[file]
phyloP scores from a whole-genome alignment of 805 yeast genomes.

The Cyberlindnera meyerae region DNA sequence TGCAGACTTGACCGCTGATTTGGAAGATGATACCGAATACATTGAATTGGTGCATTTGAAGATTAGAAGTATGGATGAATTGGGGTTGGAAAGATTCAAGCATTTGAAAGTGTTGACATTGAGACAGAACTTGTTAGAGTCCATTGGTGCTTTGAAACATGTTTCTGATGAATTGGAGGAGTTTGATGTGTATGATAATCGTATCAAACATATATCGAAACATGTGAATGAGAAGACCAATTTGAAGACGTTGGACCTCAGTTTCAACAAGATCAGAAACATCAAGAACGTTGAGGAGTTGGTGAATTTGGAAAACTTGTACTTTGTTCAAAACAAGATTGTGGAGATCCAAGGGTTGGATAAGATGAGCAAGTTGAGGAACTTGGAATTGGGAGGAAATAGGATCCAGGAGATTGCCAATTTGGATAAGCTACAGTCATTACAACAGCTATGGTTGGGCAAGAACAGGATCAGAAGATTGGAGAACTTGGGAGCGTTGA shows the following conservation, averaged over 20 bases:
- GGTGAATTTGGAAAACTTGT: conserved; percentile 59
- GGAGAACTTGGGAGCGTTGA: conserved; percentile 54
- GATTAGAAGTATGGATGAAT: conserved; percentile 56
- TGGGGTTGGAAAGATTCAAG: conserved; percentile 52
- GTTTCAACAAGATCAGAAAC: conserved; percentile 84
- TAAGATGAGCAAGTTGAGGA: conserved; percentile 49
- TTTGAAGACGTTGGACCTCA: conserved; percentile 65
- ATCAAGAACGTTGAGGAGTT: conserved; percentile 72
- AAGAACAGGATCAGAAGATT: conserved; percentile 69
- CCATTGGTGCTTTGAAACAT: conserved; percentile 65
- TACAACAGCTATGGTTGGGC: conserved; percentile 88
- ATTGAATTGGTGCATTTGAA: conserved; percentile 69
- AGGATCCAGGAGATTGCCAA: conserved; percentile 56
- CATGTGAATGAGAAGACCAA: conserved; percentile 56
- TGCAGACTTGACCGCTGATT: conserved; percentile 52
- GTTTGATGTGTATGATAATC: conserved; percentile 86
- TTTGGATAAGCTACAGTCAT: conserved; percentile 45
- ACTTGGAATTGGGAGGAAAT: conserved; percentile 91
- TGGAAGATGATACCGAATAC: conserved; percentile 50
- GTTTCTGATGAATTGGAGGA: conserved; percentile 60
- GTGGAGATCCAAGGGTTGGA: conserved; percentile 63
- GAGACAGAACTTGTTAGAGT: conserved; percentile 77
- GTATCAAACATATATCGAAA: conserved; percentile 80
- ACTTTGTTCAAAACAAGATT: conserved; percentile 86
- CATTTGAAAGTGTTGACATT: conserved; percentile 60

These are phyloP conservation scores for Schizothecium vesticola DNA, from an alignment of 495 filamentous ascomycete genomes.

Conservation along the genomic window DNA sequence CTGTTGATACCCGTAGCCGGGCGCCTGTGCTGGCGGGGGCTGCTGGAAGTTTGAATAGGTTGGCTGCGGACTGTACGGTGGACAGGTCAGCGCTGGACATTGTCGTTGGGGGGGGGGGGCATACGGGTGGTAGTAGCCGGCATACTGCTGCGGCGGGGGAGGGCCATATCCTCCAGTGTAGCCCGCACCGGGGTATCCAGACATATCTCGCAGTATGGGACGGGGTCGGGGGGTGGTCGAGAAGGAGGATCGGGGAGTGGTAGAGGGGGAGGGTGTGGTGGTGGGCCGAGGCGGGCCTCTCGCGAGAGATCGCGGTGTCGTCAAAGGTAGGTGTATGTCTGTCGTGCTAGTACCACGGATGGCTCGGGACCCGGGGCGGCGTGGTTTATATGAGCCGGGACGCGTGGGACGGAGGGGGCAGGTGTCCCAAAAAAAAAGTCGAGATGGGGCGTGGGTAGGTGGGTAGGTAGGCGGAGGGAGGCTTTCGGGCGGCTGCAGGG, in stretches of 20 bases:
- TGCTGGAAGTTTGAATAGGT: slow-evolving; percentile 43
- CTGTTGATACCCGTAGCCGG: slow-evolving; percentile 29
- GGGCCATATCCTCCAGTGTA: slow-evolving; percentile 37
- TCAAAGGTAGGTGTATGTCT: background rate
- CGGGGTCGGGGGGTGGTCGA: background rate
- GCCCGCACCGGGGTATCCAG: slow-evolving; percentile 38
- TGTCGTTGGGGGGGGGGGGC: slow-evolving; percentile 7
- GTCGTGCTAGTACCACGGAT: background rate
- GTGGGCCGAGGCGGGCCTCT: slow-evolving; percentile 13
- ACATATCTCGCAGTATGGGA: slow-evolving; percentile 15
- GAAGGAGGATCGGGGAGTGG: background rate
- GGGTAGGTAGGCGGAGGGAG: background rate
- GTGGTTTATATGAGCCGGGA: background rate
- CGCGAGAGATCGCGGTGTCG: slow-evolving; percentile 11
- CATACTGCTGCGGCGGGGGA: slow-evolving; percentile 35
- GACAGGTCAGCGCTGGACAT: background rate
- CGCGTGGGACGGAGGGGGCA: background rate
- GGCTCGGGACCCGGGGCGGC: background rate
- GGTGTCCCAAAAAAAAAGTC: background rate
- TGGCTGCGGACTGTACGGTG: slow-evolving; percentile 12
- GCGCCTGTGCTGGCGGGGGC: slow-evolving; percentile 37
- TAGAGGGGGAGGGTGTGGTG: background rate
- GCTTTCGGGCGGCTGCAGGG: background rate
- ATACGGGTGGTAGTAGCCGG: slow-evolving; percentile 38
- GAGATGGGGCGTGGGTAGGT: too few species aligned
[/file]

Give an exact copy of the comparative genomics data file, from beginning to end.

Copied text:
phyloP scores from a whole-genome alignment of 805 yeast genomes.

The Cyberlindnera meyerae region DNA sequence TGCAGACTTGACCGCTGATTTGGAAGATGATACCGAATACATTGAATTGGTGCATTTGAAGATTAGAAGTATGGATGAATTGGGGTTGGAAAGATTCAAGCATTTGAAAGTGTTGACATTGAGACAGAACTTGTTAGAGTCCATTGGTGCTTTGAAACATGTTTCTGATGAATTGGAGGAGTTTGATGTGTATGATAATCGTATCAAACATATATCGAAACATGTGAATGAGAAGACCAATTTGAAGACGTTGGACCTCAGTTTCAACAAGATCAGAAACATCAAGAACGTTGAGGAGTTGGTGAATTTGGAAAACTTGTACTTTGTTCAAAACAAGATTGTGGAGATCCAAGGGTTGGATAAGATGAGCAAGTTGAGGAACTTGGAATTGGGAGGAAATAGGATCCAGGAGATTGCCAATTTGGATAAGCTACAGTCATTACAACAGCTATGGTTGGGCAAGAACAGGATCAGAAGATTGGAGAACTTGGGAGCGTTGA shows the following conservation, averaged over 20 bases:
- GGTGAATTTGGAAAACTTGT: conserved; percentile 59
- GGAGAACTTGGGAGCGTTGA: conserved; percentile 54
- GATTAGAAGTATGGATGAAT: conserved; percentile 56
- TGGGGTTGGAAAGATTCAAG: conserved; percentile 52
- GTTTCAACAAGATCAGAAAC: conserved; percentile 84
- TAAGATGAGCAAGTTGAGGA: conserved; percentile 49
- TTTGAAGACGTTGGACCTCA: conserved; percentile 65
- ATCAAGAACGTTGAGGAGTT: conserved; percentile 72
- AAGAACAGGATCAGAAGATT: conserved; percentile 69
- CCATTGGTGCTTTGAAACAT: conserved; percentile 65
- TACAACAGCTATGGTTGGGC: conserved; percentile 88
- ATTGAATTGGTGCATTTGAA: conserved; percentile 69
- AGGATCCAGGAGATTGCCAA: conserved; percentile 56
- CATGTGAATGAGAAGACCAA: conserved; percentile 56
- TGCAGACTTGACCGCTGATT: conserved; percentile 52
- GTTTGATGTGTATGATAATC: conserved; percentile 86
- TTTGGATAAGCTACAGTCAT: conserved; percentile 45
- ACTTGGAATTGGGAGGAAAT: conserved; percentile 91
- TGGAAGATGATACCGAATAC: conserved; percentile 50
- GTTTCTGATGAATTGGAGGA: conserved; percentile 60
- GTGGAGATCCAAGGGTTGGA: conserved; percentile 63
- GAGACAGAACTTGTTAGAGT: conserved; percentile 77
- GTATCAAACATATATCGAAA: conserved; percentile 80
- ACTTTGTTCAAAACAAGATT: conserved; percentile 86
- CATTTGAAAGTGTTGACATT: conserved; percentile 60

These are phyloP conservation scores for Schizothecium vesticola DNA, from an alignment of 495 filamentous ascomycete genomes.

Conservation along the genomic window DNA sequence CTGTTGATACCCGTAGCCGGGCGCCTGTGCTGGCGGGGGCTGCTGGAAGTTTGAATAGGTTGGCTGCGGACTGTACGGTGGACAGGTCAGCGCTGGACATTGTCGTTGGGGGGGGGGGGCATACGGGTGGTAGTAGCCGGCATACTGCTGCGGCGGGGGAGGGCCATATCCTCCAGTGTAGCCCGCACCGGGGTATCCAGACATATCTCGCAGTATGGGACGGGGTCGGGGGGTGGTCGAGAAGGAGGATCGGGGAGTGGTAGAGGGGGAGGGTGTGGTGGTGGGCCGAGGCGGGCCTCTCGCGAGAGATCGCGGTGTCGTCAAAGGTAGGTGTATGTCTGTCGTGCTAGTACCACGGATGGCTCGGGACCCGGGGCGGCGTGGTTTATATGAGCCGGGACGCGTGGGACGGAGGGGGCAGGTGTCCCAAAAAAAAAGTCGAGATGGGGCGTGGGTAGGTGGGTAGGTAGGCGGAGGGAGGCTTTCGGGCGGCTGCAGGG, in stretches of 20 bases:
- TGCTGGAAGTTTGAATAGGT: slow-evolving; percentile 43
- CTGTTGATACCCGTAGCCGG: slow-evolving; percentile 29
- GGGCCATATCCTCCAGTGTA: slow-evolving; percentile 37
- TCAAAGGTAGGTGTATGTCT: background rate
- CGGGGTCGGGGGGTGGTCGA: background rate
- GCCCGCACCGGGGTATCCAG: slow-evolving; percentile 38
- TGTCGTTGGGGGGGGGGGGC: slow-evolving; percentile 7
- GTCGTGCTAGTACCACGGAT: background rate
- GTGGGCCGAGGCGGGCCTCT: slow-evolving; percentile 13
- ACATATCTCGCAGTATGGGA: slow-evolving; percentile 15
- GAAGGAGGATCGGGGAGTGG: background rate
- GGGTAGGTAGGCGGAGGGAG: background rate
- GTGGTTTATATGAGCCGGGA: background rate
- CGCGAGAGATCGCGGTGTCG: slow-evolving; percentile 11
- CATACTGCTGCGGCGGGGGA: slow-evolving; percentile 35
- GACAGGTCAGCGCTGGACAT: background rate
- CGCGTGGGACGGAGGGGGCA: background rate
- GGCTCGGGACCCGGGGCGGC: background rate
- GGTGTCCCAAAAAAAAAGTC: background rate
- TGGCTGCGGACTGTACGGTG: slow-evolving; percentile 12
- GCGCCTGTGCTGGCGGGGGC: slow-evolving; percentile 37
- TAGAGGGGGAGGGTGTGGTG: background rate
- GCTTTCGGGCGGCTGCAGGG: background rate
- ATACGGGTGGTAGTAGCCGG: slow-evolving; percentile 38
- GAGATGGGGCGTGGGTAGGT: too few species aligned